See, both of these phones rock the super-speedy Exynos 9810 chip in Europe and South Africa (and some other places), which delivers fantastic Android performance – and the Galaxy S9+ and the base Note 9 model have 6GB RAM in them. There’s a pricier Note 9 model, however, and that comes with 8GB of RAM.
Honestly, we’re not expecting an obvious difference. The S9+’s 6GB of RAM is plenty to keep things speedy and handle multitasking, and that should be the same on the Note 9. Maybe the extra RAM will help avoid the rarest of bottlenecks or hitches, but we’d be surprised to notice the change.
Battery and perks: Spot the S-Pen
This catch-all category shows some key areas in which the phones differ. When it comes to battery capacity, the 4,000mAh cell of the Galaxy Note 9 is one of the best you’ll find in a flagship-level phone, and should keep the phone humming well into a second day.
The Galaxy S9+’s 3,500mAh pack is good for a bit more than a full day, which is plenty for most users, but it’s hard to argue with more uptime. Both phones offer wireless charging too.
As far as storage goes, the Galaxy S9+ comes in 64GB, 128GB, and 256GB varieties. The Note 9, on the other hand, starts at 128GB and then vaults up to 512GB of internal storage with its pricier edition. And both can expand out with microSD storage, with the Note 9 reaching a potential 1TB of total storage if you toss in a 512GB memory card.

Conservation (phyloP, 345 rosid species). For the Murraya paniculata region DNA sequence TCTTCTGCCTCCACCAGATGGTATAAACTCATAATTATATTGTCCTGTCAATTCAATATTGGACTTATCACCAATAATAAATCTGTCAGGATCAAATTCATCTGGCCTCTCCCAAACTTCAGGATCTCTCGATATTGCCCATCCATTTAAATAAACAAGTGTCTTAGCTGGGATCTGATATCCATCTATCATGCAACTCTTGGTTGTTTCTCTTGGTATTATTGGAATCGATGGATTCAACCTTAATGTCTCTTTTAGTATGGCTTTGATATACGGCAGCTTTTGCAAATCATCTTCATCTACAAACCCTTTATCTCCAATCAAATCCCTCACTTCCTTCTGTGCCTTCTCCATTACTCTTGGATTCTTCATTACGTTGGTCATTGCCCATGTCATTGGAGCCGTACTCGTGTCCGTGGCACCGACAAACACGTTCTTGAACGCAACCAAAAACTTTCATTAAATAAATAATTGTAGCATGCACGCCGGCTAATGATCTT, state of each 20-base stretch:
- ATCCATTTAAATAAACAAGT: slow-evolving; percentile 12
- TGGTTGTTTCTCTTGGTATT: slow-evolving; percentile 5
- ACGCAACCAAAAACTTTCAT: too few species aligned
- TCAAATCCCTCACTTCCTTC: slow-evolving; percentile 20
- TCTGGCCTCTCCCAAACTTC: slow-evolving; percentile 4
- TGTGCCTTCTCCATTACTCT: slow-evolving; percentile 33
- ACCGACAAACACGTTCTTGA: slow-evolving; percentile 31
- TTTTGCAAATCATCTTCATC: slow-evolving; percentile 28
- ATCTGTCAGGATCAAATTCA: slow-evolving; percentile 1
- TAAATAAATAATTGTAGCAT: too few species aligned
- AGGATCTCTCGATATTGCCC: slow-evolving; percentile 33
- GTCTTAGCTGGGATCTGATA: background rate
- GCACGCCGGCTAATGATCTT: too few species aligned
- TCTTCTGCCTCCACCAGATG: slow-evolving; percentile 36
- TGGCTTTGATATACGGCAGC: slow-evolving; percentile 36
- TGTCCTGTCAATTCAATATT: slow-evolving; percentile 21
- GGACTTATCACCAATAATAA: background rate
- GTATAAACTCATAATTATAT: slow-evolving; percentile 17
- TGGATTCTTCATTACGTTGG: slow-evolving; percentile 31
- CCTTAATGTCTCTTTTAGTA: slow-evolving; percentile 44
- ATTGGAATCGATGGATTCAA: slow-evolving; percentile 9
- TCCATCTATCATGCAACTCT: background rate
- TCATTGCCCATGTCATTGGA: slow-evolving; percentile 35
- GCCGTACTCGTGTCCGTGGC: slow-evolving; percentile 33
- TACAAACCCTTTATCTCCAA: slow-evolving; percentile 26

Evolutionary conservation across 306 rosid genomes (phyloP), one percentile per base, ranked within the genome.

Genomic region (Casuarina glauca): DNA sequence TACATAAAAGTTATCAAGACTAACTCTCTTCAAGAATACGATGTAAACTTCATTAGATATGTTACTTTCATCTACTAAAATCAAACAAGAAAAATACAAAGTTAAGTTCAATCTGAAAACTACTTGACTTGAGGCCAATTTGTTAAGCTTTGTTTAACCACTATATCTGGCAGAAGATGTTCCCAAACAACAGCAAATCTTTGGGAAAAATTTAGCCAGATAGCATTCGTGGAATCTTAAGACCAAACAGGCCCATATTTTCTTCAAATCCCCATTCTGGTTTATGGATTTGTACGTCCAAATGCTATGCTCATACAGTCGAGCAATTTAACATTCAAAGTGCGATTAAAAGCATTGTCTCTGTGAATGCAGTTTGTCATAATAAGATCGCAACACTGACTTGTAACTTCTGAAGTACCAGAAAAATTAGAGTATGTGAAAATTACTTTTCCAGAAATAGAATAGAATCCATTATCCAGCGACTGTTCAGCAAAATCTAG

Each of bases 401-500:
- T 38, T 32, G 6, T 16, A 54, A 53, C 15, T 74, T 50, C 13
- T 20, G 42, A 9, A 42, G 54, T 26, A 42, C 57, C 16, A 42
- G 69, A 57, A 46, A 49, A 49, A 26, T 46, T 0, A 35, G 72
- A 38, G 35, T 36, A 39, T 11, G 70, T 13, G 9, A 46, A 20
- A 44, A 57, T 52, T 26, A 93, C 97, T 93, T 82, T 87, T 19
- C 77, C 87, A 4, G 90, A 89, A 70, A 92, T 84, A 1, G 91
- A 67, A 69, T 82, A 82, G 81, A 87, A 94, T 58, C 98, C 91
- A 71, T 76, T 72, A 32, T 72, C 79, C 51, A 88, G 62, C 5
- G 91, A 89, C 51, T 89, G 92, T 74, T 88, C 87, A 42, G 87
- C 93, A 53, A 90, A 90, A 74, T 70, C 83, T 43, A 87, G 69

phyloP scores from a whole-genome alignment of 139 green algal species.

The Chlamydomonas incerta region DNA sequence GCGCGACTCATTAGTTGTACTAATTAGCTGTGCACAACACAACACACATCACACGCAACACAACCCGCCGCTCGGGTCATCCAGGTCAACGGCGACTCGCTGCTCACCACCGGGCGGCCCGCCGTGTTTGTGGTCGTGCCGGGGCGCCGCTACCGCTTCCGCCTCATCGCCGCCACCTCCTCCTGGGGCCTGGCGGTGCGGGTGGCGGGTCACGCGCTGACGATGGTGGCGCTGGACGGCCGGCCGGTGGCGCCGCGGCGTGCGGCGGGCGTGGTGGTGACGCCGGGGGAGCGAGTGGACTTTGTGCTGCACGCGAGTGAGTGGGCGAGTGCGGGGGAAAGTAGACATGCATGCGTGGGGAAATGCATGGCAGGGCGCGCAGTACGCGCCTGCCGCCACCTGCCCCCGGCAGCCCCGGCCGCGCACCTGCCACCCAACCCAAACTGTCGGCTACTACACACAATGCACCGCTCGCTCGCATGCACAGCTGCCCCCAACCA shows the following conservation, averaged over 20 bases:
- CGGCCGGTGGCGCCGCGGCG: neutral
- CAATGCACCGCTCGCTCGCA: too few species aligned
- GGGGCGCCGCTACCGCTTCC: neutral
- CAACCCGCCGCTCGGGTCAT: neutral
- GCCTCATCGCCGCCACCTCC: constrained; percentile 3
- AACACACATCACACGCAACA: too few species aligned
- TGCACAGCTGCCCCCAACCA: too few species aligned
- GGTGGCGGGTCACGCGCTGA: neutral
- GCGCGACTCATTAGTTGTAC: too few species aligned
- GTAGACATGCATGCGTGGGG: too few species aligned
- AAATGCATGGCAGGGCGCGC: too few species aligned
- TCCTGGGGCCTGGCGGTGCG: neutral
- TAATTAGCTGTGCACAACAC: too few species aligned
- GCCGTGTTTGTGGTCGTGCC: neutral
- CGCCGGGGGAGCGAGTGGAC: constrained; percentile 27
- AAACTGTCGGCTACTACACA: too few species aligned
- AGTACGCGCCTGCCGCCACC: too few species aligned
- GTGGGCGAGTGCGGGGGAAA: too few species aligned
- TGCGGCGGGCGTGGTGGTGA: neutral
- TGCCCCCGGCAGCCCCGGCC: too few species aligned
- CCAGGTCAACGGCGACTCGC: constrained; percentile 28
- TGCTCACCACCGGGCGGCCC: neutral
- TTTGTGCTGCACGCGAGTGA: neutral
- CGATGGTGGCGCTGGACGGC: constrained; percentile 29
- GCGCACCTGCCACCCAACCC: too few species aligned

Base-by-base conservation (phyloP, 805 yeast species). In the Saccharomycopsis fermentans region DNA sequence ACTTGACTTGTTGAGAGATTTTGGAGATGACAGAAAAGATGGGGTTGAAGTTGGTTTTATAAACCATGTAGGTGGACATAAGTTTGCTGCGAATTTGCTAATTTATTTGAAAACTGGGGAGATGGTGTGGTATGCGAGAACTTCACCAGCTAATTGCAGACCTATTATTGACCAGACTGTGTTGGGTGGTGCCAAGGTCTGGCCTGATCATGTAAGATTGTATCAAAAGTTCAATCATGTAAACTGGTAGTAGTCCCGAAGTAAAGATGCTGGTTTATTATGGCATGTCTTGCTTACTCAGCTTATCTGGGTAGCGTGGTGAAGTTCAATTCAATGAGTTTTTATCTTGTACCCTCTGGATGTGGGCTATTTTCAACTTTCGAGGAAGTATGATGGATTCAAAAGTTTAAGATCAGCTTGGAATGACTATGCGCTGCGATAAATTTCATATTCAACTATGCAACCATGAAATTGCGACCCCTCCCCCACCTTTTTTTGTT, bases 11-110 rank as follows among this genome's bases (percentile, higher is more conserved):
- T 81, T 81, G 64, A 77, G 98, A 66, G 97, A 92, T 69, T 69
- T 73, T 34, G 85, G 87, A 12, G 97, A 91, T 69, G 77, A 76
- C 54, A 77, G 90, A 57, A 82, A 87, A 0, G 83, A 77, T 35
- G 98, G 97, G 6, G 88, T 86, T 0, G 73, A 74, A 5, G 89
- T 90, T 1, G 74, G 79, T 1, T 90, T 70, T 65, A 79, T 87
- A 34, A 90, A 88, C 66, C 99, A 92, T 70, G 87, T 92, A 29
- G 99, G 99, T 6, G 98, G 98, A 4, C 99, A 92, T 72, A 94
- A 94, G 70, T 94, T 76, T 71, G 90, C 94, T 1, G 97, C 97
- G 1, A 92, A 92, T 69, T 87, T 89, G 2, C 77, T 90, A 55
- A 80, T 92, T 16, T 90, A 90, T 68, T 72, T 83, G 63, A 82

Both can do a PC-like desktop experience with an external monitor, but the Galaxy S9+ needs the expensive DeX Pad accessory while the Note 9 can just run a USB-C to HDMI cable. Both can fit into compatible Gear VR headsets for mobile virtual reality fun, though.
And then there’s the S-Pen, the true defining difference between the handsets. Do you want a stylus on your large Samsung phone? If so, buy the Note 9. The stylus lets you scribble and sketch as usual, plus new Bluetooth connectivity lets you use it as a media remote and a camera shutter button.
Initial verdict: Same as last year?
If you’re big on on-the-go productivity and will use your phone constantly to whip out emails, scribble down notes, and all sorts of other work-related things, then you might see the Note 9 difference in action. If not, and the S-Pen doesn’t raise an eyebrow, then this becomes a tougher decision.
See, there’s around R3k difference between the base model list prices, at R16k for the Galaxy S9+ and R19k for the 128GB Galaxy Note 9. If you’re going to put out almost R20k for a smartphone, you’re going to get a great device. But for a slightly more boxy design and an S-Pen, we don’t see why it’s priced so much more.
In the end, these phones do much the same most of the time. It really comes down to the stylus and cost, for the most part. So if you’re stuck between options here, have a good think about both categories and see where you land.
We imagine most buyers will be plenty satisfied with the Galaxy S9+, especially if that price difference becomes more pronounced in the coming weeks. But if you’re looking for the shiniest, newest Samsung, the Note is a beast of a device and the stylus adds a bunch of cool features.